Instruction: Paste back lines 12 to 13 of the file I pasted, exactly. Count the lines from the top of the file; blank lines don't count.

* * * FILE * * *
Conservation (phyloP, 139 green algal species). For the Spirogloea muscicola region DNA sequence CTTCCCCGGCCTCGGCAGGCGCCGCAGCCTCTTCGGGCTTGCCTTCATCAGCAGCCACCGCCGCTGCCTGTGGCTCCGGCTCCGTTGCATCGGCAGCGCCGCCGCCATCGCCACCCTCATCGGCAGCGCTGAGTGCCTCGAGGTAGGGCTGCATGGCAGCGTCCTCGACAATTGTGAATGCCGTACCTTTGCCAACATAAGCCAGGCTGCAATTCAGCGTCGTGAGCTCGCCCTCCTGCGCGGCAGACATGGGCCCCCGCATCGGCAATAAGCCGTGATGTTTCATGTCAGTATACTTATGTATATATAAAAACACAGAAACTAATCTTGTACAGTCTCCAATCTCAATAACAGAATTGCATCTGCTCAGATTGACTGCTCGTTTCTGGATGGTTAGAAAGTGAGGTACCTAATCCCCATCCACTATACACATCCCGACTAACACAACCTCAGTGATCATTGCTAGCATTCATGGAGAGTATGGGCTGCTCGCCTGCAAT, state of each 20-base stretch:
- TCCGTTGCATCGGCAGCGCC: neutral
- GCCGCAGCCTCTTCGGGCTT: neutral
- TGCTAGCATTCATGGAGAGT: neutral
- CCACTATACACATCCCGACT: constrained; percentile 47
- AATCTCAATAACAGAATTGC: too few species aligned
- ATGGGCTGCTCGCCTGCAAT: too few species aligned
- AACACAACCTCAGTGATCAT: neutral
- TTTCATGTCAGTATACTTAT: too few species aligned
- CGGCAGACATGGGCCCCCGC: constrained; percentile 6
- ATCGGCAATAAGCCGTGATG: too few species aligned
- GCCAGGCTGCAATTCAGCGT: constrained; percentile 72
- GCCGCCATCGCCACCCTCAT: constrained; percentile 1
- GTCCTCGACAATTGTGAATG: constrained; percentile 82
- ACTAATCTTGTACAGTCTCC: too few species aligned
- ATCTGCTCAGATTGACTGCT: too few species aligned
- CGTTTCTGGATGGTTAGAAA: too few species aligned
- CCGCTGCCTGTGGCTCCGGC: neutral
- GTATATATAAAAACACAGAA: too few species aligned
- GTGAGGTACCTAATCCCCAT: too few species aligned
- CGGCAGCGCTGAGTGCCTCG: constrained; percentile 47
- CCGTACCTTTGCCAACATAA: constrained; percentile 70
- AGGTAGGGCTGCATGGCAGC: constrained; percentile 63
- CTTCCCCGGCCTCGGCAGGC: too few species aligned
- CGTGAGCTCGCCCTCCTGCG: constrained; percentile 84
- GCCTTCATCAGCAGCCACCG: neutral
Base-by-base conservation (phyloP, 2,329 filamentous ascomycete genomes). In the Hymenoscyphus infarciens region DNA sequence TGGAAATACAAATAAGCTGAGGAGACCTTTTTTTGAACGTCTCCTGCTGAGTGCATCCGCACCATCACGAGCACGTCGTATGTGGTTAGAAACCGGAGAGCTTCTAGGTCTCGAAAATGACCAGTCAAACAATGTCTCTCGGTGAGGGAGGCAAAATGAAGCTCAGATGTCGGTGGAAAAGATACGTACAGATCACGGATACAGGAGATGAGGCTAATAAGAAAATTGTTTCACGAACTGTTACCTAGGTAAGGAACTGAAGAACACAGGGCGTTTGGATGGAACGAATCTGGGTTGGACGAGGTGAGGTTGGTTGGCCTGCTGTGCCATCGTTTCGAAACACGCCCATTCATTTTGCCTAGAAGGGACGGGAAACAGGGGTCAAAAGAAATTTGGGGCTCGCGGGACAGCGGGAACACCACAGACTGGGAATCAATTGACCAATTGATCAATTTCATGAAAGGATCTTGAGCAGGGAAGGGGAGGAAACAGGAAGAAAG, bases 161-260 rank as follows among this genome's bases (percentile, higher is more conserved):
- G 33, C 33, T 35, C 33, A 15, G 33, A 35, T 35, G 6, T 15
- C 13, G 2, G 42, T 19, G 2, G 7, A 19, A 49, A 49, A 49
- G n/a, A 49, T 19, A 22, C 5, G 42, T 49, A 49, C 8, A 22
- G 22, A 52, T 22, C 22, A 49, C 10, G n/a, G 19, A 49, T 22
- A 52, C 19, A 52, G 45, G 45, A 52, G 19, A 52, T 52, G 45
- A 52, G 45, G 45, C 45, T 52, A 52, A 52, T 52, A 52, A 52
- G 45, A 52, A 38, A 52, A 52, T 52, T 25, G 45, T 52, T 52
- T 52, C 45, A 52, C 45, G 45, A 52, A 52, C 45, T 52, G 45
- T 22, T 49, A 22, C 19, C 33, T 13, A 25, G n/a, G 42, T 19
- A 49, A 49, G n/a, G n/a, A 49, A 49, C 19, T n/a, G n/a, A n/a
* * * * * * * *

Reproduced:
- GCCAGGCTGCAATTCAGCGT: constrained; percentile 72
- GCCGCCATCGCCACCCTCAT: constrained; percentile 1